It is no secret that the coronavirus pandemic of 2020 has created significant economic hurdles felt across industries. The commercial trucking sector, deemed essential for transporting medical supplies and consumer goods, fared better than most but still faced driver shortages, supply chain interruptions, and economic downturns. The role of trucking insurance in protecting against business-related risks cannot be overstated. Now, as pandemic restrictions are lifted and the economy begins its slow recovery, a new risk is emerging: the threat of gas shortages. Truckers must understand the factors leading to fuel shortages, supplementing the risk management practices that trucking insurance supports.
A Looming Gas Crunch?
For over a year, travel has been restricted across large parts of the United States. People were not allowed to travel or were hesitant to hit the road for fears of viral infection. As COVID-19 vaccines have become available and infection rates are slowing, travel restrictions have been lifted for millions of people.
Transportation industry analysts suggest that travel plans may be hampered this summer due to a looming gas crunch. Gas stations across the country are bracing for supply shortages, potentially putting an end to the travel plans for millions of Americans. The reason behind gas shortages is not a lack of petroleum production, but one of available truckers to haul fuel.
According to National Tank Truck Carriers, the tank truck industry’s advocacy group, driver shortages range from 20-25%. While other transportation sectors have experienced driver shortages due to infection, attrition, and economic factors, qualified tank truck drivers are in short supply. Not every trucker can operate a tanker; tank truck drivers must undergo rigorous training and certification. These additional regulatory hurdles have contributed to shortages of qualified drivers, thus exacerbating the potential for fuel shortages. As the pandemic took hold of the American workforce, driver training schools were closed. The drivers who would now be completing their training and certification are simply not materializing to ease the strain on fuel supply chains.
Trucking insurance is another factor in the driver equation; tank trucking companies are often required to carry additional liability insurance protections, and the costs of those policies are increasing. As a result, many tank truck companies are dialing back services until more drivers are able to transport fuel and insurance issues are resolved.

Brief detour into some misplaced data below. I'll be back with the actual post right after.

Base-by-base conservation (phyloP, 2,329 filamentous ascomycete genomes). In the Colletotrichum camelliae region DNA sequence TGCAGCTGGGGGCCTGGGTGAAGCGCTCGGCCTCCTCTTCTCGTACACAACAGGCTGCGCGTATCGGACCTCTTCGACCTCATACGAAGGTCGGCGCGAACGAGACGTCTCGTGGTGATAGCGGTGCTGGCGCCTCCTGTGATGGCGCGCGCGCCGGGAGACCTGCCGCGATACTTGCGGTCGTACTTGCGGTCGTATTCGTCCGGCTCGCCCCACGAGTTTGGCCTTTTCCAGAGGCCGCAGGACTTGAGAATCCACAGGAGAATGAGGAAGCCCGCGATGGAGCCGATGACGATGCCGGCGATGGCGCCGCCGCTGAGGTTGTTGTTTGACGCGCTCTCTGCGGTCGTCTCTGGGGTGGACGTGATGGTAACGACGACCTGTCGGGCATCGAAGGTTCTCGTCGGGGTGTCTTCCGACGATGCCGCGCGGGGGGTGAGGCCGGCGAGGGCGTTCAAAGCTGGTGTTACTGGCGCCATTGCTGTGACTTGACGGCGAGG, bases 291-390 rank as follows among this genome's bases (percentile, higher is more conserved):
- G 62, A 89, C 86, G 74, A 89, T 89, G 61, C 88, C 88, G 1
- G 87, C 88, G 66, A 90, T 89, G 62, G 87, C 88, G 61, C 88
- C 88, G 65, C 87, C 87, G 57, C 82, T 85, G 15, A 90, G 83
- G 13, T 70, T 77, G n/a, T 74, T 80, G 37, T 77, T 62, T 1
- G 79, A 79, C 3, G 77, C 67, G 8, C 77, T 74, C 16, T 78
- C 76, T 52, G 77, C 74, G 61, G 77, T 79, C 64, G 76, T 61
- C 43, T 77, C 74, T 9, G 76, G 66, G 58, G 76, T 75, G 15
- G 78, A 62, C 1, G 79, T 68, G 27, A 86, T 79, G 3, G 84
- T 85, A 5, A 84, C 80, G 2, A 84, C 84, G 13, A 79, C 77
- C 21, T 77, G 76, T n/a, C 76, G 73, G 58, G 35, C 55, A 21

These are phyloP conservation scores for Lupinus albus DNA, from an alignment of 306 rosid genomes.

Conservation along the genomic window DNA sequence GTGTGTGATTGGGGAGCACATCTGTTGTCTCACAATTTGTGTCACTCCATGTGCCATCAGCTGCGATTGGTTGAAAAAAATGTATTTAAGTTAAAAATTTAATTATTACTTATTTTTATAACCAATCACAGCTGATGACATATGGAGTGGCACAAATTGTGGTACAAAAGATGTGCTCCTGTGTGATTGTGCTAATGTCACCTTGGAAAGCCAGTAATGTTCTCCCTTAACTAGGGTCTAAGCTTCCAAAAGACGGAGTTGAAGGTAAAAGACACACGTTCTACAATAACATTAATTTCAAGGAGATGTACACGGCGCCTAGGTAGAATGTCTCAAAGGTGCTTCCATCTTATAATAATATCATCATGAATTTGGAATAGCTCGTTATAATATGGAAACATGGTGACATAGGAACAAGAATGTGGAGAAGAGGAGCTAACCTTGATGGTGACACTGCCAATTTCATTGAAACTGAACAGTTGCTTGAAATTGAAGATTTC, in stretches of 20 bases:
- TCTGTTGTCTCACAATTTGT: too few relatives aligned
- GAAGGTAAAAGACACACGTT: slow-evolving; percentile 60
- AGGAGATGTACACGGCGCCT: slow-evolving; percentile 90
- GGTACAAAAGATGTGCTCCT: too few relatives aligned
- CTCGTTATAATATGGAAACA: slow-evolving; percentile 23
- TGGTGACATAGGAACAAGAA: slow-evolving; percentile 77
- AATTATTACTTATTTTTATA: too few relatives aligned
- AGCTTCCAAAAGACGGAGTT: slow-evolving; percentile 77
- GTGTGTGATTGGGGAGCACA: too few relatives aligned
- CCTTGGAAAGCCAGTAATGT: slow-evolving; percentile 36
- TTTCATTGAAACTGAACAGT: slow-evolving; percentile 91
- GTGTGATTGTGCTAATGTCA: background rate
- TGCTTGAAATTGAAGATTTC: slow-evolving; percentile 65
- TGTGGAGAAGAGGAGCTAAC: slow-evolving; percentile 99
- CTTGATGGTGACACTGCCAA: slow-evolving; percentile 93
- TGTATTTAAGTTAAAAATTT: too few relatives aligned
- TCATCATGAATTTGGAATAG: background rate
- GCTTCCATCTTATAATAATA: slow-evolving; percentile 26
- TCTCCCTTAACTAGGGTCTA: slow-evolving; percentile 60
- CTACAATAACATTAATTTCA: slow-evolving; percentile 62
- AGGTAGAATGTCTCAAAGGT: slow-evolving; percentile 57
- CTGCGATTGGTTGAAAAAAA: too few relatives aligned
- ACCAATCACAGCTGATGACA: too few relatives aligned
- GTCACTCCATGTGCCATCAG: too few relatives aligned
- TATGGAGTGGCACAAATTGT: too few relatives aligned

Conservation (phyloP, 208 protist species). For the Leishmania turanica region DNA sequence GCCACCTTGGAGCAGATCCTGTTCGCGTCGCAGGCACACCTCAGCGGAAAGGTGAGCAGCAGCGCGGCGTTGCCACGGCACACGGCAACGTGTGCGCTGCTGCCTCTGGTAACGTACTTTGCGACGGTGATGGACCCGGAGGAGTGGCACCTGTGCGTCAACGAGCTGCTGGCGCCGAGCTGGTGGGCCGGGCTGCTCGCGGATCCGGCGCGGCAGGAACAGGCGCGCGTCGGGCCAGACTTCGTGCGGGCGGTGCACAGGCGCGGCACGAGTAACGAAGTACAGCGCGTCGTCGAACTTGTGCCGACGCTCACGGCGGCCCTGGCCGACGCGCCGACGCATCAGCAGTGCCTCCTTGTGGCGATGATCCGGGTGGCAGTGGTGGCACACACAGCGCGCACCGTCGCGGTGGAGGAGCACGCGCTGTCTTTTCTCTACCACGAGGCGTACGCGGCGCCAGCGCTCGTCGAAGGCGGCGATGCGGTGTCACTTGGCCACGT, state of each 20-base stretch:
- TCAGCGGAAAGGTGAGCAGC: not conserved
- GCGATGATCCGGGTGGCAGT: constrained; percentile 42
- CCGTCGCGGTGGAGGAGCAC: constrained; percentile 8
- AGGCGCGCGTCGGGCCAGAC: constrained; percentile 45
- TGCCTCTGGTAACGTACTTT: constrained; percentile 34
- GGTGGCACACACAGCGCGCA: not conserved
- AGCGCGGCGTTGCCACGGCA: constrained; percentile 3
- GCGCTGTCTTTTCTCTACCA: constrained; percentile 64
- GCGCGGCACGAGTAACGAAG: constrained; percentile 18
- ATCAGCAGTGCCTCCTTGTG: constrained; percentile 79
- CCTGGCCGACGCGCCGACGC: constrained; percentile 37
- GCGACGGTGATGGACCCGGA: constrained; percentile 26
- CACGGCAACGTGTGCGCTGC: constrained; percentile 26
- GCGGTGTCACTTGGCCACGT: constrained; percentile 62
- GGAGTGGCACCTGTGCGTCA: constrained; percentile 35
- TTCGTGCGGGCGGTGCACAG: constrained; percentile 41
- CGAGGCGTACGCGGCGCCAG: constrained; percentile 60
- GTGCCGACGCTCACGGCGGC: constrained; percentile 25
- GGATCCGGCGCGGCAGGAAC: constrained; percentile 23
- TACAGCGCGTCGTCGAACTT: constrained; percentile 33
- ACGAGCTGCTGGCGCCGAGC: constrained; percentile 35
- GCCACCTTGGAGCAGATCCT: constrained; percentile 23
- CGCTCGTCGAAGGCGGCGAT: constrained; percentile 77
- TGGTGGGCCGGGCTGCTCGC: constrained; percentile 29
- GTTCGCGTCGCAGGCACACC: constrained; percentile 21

Fewer Drivers, Higher Prices
One of the ripple effects of a fuel truck driver shortage is the possibility of cost increases at the pump. Demand for gasoline has already reached near pre-pandemic levels, and with the summer travel season fast approaching, demand will skyrocket. Hotel and airline booking are down nearly 20% from the same time in 2019, suggesting that travelers are planning to drive this summer.
These factors can potentially contribute to localized fuel outages. As fuel outages are reported, industry watchers fear this could lead to fuel hoarding, much as the toilet paper shortage in the early part of the pandemic led to panic buying on the part of consumers. With fewer drivers available to transport fuel, and with more people planning to travel this summer, this “perfect storm” may very well lead to a serious fuel crisis.
Federal Help on the Way?
The Federal Motor Carrier Safety Administration (FMCSA) issued a declaration in May 2020 easing regulatory restrictions on essential truck drivers, particularly those who were directly involved in pandemic recovery. These emergency actions do not apply to tank truck drivers, however. At the same time, a federally-managed driver clearinghouse that went active in 2020 identified truck drivers with drug and alcohol violations on their records, effectively negating a potential driver pool of up to 60,000 individuals.
Fuel industry analysts hope that the federal government will step in to streamline new driver certifications. For now, it is unclear which, if any, restrictions on hauling fuel will be lifted. In the meantime, tank truck operators are relying on trucking insurance to protect their interests. In addition, these companies are raising driver wages to encourage recruitment of qualified drivers. The tank truck industry is a critical part of the recovering economy. Without the intervention of the federal government, fuel shortages that occur in the summer months could affect further economic growth well into the fall if industry analysts are correct.
About Western Truck Insurance Services
Western Truck Insurance Services is a commercial truck insurance agency with roots dating back to 1954. We have evolved into a highly respected, professionally managed, truck and transportation insurance brokerage. The hallmark of our organization is our desire to provide unparalleled service. We go way beyond what you expect to receive from an insurance brokerage. Equipped with state of the art automation, Western Truck Insurance can provide you with lightning fast truck insurance quotes, customer service, Insurance certificates, and coverage changes. Contact us today at (800) 937-8785 to learn more!